Tuesday, October 2, 2012

Interview #2 with SoMoS choreographer Merián Soto by Josh McIlvain

SoMoS is a branch dance performance spectacle bridging nature and the urban landscape, to be presented in a parking lot at North 5th and Huntington Streets in the North Philadelphia barrio on October 12, 2012, at 8pm as part of Taller Puertorriqueño’s performance series, Café Under the Stars: Spotlighting the Arts in El Barrio. This is a free event.

Interview #2 with SoMoS choreographer Merián Soto by Josh McIlvain

Q: What new developments have you discovered about SoMoS since the last time we spoke?

Merián Soto: My work is very process oriented. I am an improviser. My work develops out of contact with the materials. SoMoS was born of a vision that has been percolating over time, but it is in the playing with the materials that the piece is made.

New aspects: The summer tent will have projections of a tropical beach. It will be empty except for a white gym floor and  exercise balls.  I am hoping the audience will lie on the floor and look up at projections. 

Jumatatu Poe will be performing with a large bundle of branches. He has a station right outside the summer tent. He will be standing on a floor cut in the shape of the map of Puerto Rico.  Olive Prince will be stationed in the center of the entire conglomerate of spaces. Working with two enormous branches.

I am also including docents who are dance and movement artists and scholars. They will be available to help audiences negotiate the piece.

Q: What will be the process of transforming this vast parking lot into the set for your show in a technical/how-to manner?

Merián Soto: Transforming the parking lot involves careful planning. Equipment and materials have to be purchased, rented or borrowed, and stored. In terms of video and sound we need 14 projectors, 4 laptops, 20 speakers, etc. We are building a pipe and drape wall for projection. We need clean floors for each of the performing areas.

And we have to practice. Rehearsing the piece in its totality is a challenge as it is cumbersome and costly. (Ideally I would have rehearsed in a giant warehouse) Practicing in the parking lot is grueling. Its dirty, and noisy and the cement is rough and hard. In the summer it was excessively hot, now the wind makes it cold. There’s no water or electricity. Getting stuff there – the branches—is an ordeal.

And at the same time it's intriguing to think what the event will be like. It's beautiful to see such an expanse of sky, and to connect with the neighbors when were out there. The greatest challenge for me is that I won't really know what the work is until a couple of days before the event. Practically speaking, we will put it all together on site the days immediately preceding the event. But this too is a precarious plan. Rain will make it impossible to use any technical equipment.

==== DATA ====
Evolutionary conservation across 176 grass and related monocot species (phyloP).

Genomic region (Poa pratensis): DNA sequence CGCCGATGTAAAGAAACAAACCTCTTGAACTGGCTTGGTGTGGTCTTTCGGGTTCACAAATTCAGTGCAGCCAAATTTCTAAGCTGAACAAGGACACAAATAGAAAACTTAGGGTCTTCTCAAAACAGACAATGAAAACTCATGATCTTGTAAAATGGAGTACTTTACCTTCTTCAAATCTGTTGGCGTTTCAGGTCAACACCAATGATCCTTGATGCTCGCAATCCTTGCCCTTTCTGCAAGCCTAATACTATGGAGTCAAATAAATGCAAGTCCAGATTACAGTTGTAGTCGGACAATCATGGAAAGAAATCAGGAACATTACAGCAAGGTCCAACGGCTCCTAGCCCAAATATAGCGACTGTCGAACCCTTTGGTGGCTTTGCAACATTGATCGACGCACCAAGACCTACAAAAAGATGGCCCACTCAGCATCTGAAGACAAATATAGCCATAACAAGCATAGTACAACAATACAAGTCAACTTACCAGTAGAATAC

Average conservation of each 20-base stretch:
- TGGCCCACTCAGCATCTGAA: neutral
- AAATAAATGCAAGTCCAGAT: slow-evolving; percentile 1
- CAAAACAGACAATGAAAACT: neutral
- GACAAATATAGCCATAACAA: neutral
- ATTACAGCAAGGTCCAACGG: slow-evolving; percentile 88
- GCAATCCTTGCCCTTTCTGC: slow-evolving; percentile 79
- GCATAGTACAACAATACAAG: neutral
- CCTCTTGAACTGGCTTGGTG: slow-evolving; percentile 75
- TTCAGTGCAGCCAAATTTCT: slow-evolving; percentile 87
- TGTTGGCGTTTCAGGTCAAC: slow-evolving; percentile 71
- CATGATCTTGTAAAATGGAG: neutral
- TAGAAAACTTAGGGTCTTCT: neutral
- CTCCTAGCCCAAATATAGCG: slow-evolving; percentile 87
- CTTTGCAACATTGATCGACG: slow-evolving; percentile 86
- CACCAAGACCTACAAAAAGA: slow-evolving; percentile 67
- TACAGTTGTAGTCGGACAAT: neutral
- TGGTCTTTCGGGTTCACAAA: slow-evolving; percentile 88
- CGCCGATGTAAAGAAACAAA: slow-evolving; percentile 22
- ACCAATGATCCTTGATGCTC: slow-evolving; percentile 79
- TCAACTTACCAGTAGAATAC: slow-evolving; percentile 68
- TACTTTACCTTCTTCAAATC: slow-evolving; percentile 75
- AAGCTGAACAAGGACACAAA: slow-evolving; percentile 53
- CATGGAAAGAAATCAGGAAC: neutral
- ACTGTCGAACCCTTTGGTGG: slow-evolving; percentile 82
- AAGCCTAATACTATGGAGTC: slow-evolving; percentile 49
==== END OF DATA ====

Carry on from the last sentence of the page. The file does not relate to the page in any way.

Q: What will be the process of transforming this vast parking lot into the set for your show in a creative and performing manner?

Merián Soto: We go to the parking lot a lot and imagine how things will look, sound, and smell. We plan knowing that everything could change once we see it all there. I am excited for the first rehearsal in the parking lot with tents. I am looking to make the entire event a seamless whole. The challenge is to coordinate all the elements so there is an organic sense of connection and flow. 

Q: Parking lots are the ultimate urban dead space. How do you think SoMoS as a work will echo against its setting?

Merián Soto: There is a planetary crisis of the imagination. We fail to imagine solutions to the massive destruction of nature, the prevalence of war, and our dependence on fossil fuels, the collapse of education systems, etc. I see the parking lot as a blank open space. I want the piece to trigger audiences’ imagination of what is possible, to jump start sensations which may be dulled.

Q: SoMoS is an example of not just taking performance work outside of its "normal" theatrical setting, but of actually bringing art to the people. Does this affect the work at all, and how the audience relates to it?

Merián Soto: The audience is terribly important. Some of the standing challenges have to do with how to best invite and guide the audience into a sensory experience. How to help them take on the responsibility for this experience to become co-creators. The piece is like a travelling carnival that arrives in town for a day or so and moves on. Like a carnival, it's about creating a magical place. It's not entertainment in the way that one sits back and watches something (although, this will be an option for audiences who want to experience things in this way). The audience gets to choose how to experience it. Audiences don't necessarily have to like it, but I hope people can slow down and experience the juxtaposition of images in the urban space, the lure of the senses, shifting their consciousness of self, space and place with us.

September 24, 2012
Photos:  Merián Soto

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